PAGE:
He went over to the old Black man to ask him how he was doing. He chatted a bit and then went back to his bed to be treated. As the man left, he went to the lecturer to tell him thanks for being so kind. He’d never had a White stranger treat him so well.
That same night, after getting his meds and returning to his hotel room, the lecturer got a call from a friend. She was having trouble with her mentally-abusive husband and needed someone to talk to. Mr. L. was groggy and sick, and he asked her to call him later. Then he realised that here was a friend who was asking for help at three in the morning, and he was brushing her off. He imagined she’d be dead by midnight and talked to her. (The woman and her husband got counselling, and apparently fixed their problem.)
Being kind to a total stranger who had been annoying him, and helping a friend in need even though he was very sick made the lecturer feel good. He’d done a couple of good deeds. All because he dropped his stereotypical preconceptions and imagined these people would be dead by midnight.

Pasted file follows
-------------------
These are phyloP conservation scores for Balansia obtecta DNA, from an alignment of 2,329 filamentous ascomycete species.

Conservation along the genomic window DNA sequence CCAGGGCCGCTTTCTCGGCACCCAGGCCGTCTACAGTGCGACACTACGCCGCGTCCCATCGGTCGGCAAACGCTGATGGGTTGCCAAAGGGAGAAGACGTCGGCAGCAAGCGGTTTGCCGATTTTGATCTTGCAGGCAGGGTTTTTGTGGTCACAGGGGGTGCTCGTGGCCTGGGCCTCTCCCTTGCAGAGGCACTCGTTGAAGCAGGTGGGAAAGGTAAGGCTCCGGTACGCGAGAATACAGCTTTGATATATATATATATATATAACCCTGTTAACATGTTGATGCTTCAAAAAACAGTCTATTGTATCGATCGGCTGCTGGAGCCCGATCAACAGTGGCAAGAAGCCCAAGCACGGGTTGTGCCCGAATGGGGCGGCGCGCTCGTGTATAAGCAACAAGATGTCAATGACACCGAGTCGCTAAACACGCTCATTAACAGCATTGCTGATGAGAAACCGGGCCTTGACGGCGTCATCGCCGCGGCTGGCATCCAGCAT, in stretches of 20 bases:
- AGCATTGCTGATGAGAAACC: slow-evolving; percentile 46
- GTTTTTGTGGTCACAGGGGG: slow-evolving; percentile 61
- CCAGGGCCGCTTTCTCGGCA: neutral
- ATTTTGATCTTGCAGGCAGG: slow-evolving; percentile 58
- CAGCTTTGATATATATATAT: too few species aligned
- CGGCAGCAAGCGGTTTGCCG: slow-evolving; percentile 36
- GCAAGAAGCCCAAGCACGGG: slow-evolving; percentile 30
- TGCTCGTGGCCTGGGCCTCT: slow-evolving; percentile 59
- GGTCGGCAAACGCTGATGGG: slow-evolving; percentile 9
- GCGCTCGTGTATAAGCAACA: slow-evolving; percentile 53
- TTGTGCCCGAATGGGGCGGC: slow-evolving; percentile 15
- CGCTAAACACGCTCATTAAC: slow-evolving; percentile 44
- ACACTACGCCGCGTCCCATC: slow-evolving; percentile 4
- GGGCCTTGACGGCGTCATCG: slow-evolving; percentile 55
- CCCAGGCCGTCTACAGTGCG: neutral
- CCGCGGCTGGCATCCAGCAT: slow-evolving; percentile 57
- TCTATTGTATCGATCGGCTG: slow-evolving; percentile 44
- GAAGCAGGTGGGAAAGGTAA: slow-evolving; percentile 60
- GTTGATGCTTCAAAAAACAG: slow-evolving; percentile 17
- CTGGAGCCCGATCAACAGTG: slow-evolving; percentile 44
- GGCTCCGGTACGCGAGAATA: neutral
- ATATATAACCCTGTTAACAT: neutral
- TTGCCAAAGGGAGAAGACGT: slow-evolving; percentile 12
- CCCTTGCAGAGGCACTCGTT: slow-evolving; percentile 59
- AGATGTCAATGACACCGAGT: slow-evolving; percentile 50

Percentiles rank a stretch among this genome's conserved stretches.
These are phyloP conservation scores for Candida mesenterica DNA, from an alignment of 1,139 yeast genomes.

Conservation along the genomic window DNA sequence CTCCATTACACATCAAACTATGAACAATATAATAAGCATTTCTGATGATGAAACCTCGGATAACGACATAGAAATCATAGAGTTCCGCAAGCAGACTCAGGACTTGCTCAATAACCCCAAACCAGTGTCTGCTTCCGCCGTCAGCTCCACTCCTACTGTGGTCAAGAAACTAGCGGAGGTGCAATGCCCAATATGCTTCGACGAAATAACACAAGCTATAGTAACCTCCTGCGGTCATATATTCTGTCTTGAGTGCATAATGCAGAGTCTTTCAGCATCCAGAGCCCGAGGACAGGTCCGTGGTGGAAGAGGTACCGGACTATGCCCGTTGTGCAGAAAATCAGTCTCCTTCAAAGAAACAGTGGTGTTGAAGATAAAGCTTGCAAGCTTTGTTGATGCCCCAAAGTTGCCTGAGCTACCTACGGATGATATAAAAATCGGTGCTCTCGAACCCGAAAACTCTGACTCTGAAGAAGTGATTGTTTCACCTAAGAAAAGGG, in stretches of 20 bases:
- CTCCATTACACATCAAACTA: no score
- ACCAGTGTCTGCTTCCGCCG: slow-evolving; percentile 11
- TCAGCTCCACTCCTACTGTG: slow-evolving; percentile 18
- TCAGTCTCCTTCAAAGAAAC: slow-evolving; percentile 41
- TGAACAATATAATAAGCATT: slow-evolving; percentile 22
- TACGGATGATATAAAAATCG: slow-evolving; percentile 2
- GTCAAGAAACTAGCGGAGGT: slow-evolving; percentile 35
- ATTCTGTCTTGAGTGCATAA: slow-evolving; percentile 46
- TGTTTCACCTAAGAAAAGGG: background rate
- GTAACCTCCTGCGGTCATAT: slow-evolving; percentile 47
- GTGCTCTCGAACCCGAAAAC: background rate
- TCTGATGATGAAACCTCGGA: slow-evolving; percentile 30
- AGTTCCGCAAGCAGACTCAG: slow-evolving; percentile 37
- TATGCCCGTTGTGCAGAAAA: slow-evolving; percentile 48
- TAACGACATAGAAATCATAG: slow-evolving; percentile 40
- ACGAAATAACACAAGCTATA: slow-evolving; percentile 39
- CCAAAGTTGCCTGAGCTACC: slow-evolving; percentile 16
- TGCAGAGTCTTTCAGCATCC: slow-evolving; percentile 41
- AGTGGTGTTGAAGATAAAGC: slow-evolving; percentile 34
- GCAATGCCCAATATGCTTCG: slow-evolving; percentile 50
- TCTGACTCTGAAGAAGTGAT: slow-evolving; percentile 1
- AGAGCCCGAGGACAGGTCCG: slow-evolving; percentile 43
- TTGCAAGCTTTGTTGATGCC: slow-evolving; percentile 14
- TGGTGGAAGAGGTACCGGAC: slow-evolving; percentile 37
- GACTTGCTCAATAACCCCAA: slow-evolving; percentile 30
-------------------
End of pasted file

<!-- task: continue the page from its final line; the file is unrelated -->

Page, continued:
Is it likely that the person in the market who is buying steak and lobster with food stamps will die in a few hours? Of course not. But it could happen. They might be run over by a speeding ice cream truck. A meteorite may land on their head. Anything could happen. So consider: That steak and lobster dinner that you’re begrudging someone may be their last meal.
Some people really don’t deserve respect; but if we treat people – even the undeserving ones – with respect and consideration, we just might make the world a better place.